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I get the basics of what face recognition is and the fact that it is used to protect PC's and as a login replacement.

However, if it was to be used for encryption, where the role of the key is played by the password, what is the key used when face recognition is used? Is it hardcoded in the app used to do the face recognition, or are some parameters from the face itself used as the key?

From here.

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Are you aware of any places where facial recognition is used to encrypt data? The only real world uses of facial recognition I can think of are for phones - and there facial recognition is used to 'unlock' rather than 'decrypt' the phone. – Andy Smith Oct 3 '12 at 9:31
@AndySmith I was under the impression that when a phone is locked, atleast some of the data is encrypted as well, otherwise nothing is stopping someone from taking out the memory card, or reading the data from the flash storage directly, bypassing the lock – Akash Oct 3 '12 at 9:38
I think you might be wrong in that assumption, as with many things, if the attacker has physical access for long enough they can do a lot of damage :). But without encryption it does provide some benefit - it would be difficult for a casual attacker to quickly access private information (texts, emails) or rack up large phone bills (though of course, they could swap the sim out if they wished!). – Andy Smith Oct 3 '12 at 9:43
It looks like a might be wrong on that (after @Polynomial's comment on my answer). I suspect that for Android there is no key but it looks like for Windows a fuzzy key may be used. – Andy Smith Oct 3 '12 at 11:58
Android protected storage requires a key to be provided, but I'm unaware of any restrictions on authentication providers. The key may well be provided statically from the authentication frontend, after the facial recognition provider gives it the go-ahead. – Polynomial Oct 3 '12 at 11:59

4 Answers 4

up vote 10 down vote accepted

Most biometric authentication methods, including face recognition, need to allow for variations in the biometric. Due to this the biometric authentication process doesn't have a precise value that could simply be used as an encryption key.

To solve this problem Juels and Sudan invented the concept of a Fuzzy Vault (PDF). With a fuzzy vault:

A player Alice may place a secret value K in a fuzzy vault and "lock" it using a set A of elements from some public universe U. If Bob tries to "unlock" the vault using a set B of similar length, he obtains K only if B is close to A, i.e., only if A and B overlap substantially.

A fuzzy vault scheme for face recognition is presented in this paper by Wang and Plataniotis (PDF). I don't know if currently available face recognition software implement such a fuzzy vault scheme.

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The password is simply replaced with the output from the recognition software. It's the same with finger prints; some even go as far to generate a string from the biometric attribute so that the device will work with any software.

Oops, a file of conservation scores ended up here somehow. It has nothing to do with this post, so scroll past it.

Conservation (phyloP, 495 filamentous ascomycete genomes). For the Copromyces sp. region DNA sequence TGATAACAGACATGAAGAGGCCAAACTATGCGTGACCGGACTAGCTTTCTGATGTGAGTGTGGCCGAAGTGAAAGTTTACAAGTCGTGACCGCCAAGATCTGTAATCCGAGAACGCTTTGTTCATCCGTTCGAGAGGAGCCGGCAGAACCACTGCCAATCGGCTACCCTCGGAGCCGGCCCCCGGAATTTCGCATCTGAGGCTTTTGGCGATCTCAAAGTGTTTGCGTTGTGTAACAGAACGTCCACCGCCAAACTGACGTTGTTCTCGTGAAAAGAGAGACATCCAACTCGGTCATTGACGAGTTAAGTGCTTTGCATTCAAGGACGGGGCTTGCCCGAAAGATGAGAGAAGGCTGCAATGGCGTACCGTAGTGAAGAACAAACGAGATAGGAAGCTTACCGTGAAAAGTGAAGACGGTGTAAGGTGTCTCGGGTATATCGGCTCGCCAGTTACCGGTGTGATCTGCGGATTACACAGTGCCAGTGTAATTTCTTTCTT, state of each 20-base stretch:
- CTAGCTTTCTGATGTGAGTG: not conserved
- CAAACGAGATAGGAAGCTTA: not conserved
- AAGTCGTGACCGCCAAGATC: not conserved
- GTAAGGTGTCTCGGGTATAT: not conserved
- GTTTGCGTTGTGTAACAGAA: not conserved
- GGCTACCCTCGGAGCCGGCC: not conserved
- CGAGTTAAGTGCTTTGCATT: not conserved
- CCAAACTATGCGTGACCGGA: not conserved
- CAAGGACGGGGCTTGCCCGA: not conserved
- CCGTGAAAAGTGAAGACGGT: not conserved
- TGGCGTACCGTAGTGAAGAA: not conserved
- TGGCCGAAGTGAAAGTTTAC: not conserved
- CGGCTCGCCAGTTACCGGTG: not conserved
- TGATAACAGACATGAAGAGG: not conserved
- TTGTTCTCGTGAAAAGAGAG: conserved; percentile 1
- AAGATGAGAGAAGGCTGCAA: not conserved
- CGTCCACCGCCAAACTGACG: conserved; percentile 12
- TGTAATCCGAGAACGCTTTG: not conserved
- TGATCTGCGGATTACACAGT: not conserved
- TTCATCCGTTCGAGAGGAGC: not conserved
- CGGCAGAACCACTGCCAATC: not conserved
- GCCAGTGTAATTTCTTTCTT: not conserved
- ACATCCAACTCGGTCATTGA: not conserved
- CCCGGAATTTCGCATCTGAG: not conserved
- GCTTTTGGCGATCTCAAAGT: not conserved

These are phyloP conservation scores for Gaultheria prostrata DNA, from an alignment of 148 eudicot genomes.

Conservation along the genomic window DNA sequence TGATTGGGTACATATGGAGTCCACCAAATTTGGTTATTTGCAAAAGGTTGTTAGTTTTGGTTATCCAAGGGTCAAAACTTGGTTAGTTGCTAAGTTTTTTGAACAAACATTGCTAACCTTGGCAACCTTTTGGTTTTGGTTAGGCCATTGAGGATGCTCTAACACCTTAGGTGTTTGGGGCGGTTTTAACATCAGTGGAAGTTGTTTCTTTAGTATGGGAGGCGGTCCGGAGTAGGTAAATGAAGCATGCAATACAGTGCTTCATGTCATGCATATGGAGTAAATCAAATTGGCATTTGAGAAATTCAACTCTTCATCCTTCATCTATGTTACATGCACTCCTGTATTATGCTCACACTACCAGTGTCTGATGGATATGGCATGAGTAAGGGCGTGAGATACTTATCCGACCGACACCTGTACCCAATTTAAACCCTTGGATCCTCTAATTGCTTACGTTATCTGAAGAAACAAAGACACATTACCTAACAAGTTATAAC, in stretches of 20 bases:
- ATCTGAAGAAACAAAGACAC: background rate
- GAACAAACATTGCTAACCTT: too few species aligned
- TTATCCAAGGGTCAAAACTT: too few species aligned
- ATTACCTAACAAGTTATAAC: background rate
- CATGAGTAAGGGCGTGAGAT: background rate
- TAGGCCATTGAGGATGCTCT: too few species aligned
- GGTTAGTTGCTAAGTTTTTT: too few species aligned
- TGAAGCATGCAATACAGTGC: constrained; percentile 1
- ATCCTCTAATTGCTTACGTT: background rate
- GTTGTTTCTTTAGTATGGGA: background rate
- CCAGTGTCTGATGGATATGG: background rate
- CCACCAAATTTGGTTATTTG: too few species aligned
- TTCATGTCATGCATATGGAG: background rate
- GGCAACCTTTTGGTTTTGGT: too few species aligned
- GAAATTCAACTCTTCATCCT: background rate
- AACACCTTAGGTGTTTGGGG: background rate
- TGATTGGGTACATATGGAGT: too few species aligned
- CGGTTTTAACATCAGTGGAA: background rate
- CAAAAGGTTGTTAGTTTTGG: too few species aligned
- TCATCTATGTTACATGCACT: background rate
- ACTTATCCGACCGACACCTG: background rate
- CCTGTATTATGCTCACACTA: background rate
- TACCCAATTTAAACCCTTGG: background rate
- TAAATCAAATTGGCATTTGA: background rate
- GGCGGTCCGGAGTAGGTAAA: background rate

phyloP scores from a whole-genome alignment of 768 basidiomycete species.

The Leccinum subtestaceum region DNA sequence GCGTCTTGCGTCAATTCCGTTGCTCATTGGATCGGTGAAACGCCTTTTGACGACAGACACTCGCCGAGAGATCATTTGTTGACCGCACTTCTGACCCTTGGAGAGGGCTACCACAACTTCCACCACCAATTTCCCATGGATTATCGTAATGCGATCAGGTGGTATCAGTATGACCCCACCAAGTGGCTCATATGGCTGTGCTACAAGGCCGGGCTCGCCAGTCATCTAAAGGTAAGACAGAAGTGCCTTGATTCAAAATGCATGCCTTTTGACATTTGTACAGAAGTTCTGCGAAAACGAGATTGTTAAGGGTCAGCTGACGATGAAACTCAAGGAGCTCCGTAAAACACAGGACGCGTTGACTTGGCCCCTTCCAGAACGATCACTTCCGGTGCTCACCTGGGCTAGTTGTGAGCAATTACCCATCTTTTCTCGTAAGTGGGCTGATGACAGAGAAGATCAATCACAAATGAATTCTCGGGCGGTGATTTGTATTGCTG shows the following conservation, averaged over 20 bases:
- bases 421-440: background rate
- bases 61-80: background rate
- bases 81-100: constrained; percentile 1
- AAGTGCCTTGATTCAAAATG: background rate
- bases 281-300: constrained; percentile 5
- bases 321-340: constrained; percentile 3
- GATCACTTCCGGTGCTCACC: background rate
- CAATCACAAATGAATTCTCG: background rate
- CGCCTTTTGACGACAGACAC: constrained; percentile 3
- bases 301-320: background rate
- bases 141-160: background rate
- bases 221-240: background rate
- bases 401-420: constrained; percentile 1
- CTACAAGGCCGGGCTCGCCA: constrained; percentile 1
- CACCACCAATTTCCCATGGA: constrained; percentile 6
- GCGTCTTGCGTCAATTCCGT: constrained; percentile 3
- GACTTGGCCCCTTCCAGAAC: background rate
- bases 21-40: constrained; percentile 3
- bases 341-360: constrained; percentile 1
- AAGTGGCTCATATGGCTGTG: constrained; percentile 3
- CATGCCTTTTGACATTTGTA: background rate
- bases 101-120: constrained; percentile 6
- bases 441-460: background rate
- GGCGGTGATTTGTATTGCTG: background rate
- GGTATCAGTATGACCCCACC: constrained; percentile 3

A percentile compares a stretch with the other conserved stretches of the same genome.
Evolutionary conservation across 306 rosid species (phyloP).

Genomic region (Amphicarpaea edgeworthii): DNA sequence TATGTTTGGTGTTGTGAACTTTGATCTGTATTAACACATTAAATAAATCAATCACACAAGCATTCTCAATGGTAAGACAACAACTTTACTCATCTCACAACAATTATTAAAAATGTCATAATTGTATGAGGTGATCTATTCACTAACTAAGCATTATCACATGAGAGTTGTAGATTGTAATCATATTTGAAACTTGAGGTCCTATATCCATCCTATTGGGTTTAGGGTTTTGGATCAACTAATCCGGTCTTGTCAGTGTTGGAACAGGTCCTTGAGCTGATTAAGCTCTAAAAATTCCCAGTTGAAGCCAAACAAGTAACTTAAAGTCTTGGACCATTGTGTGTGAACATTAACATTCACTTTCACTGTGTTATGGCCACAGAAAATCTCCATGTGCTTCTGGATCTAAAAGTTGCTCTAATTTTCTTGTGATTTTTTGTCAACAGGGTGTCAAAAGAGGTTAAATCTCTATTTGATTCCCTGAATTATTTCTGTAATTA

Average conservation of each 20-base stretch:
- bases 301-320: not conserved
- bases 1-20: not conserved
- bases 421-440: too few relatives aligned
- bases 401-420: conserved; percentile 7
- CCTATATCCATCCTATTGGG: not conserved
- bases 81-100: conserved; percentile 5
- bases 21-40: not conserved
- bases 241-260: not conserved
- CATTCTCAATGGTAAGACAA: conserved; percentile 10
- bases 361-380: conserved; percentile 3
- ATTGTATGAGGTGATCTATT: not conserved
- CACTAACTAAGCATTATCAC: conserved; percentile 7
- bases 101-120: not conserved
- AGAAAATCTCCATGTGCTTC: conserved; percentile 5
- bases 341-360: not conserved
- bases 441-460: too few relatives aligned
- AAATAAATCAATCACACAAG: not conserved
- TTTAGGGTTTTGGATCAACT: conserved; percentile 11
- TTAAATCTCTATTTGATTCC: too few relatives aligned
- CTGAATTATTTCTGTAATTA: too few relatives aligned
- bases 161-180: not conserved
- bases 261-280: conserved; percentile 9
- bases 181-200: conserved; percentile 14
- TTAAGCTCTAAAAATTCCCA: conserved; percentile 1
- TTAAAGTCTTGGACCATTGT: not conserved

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But isn't the output from the software different depending on which conditions the photo is taken? It is the output on which the face recognition algorithm is applied AFAIK. – Akash Oct 3 '12 at 9:21
@Akash - the output from the recognition software is necessarily an output taken from a small set of parameters derived from the biometric data. eg for a fingerprint, it may consist of the coordinates or angles of only a few key points or lines. These parameters are designed to be consistent across a wide range of conditions - to explicitly avoid the problem you mention. – Rory Alsop Oct 3 '12 at 11:19

Your question mistakenly assumes that facial recognition is used for encryption. When in actual fact it is only being used as a lock. Just like a pin code on an unencrypted Android phone.

So to answer your question: When facial recognition is used there is no key because it isn't used for encryption.

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-1. The credential manager on Windows requires that authentication providers supply a user key, so that the SAM can be decrypted. As such, facial recognition and fingerprint devices are still required to use some sort of key mechanism, e.g. fuzzy key. – Polynomial Oct 3 '12 at 11:43
Ah, I did not know that! – Andy Smith Oct 3 '12 at 11:57
@Polynomial This answer should be “When facial recognition is used there is no key because it should not be used for encryption” — Thomas's answer explains why. – Gilles Oct 4 '12 at 9:35

Apart from @DavidWachtfogel's answer, which gives good information on the difficulty of deterministically turning a face into a sequence of bits, I would like to point out that your face cannot be a "key" in the cryptographic sense, because it is not secret. You literally show it to everybody in the street, and if your face was your key, then your Facebook page just revealed it to the whole world.

Face recognition systems can be defeated by showing a printed photograph of the authorized individual in front of the camera. That attack is defeated in two ways:

  • Attacker's lazyness: the attacker is not after you specifically, he just stole your phone without knowing who you are, and he did not bother to take of photo of your face (which is not that hard, since mobile phones are cameras nowadays).

  • An armed guard who controls that what you put in front of the camera is indeed your biological face, not a substitute. This makes sense when the face recognition system is for opening a security door; not for a laptop or smartphone.

Neither applies to the specific confidentiality needs of an encryption key.

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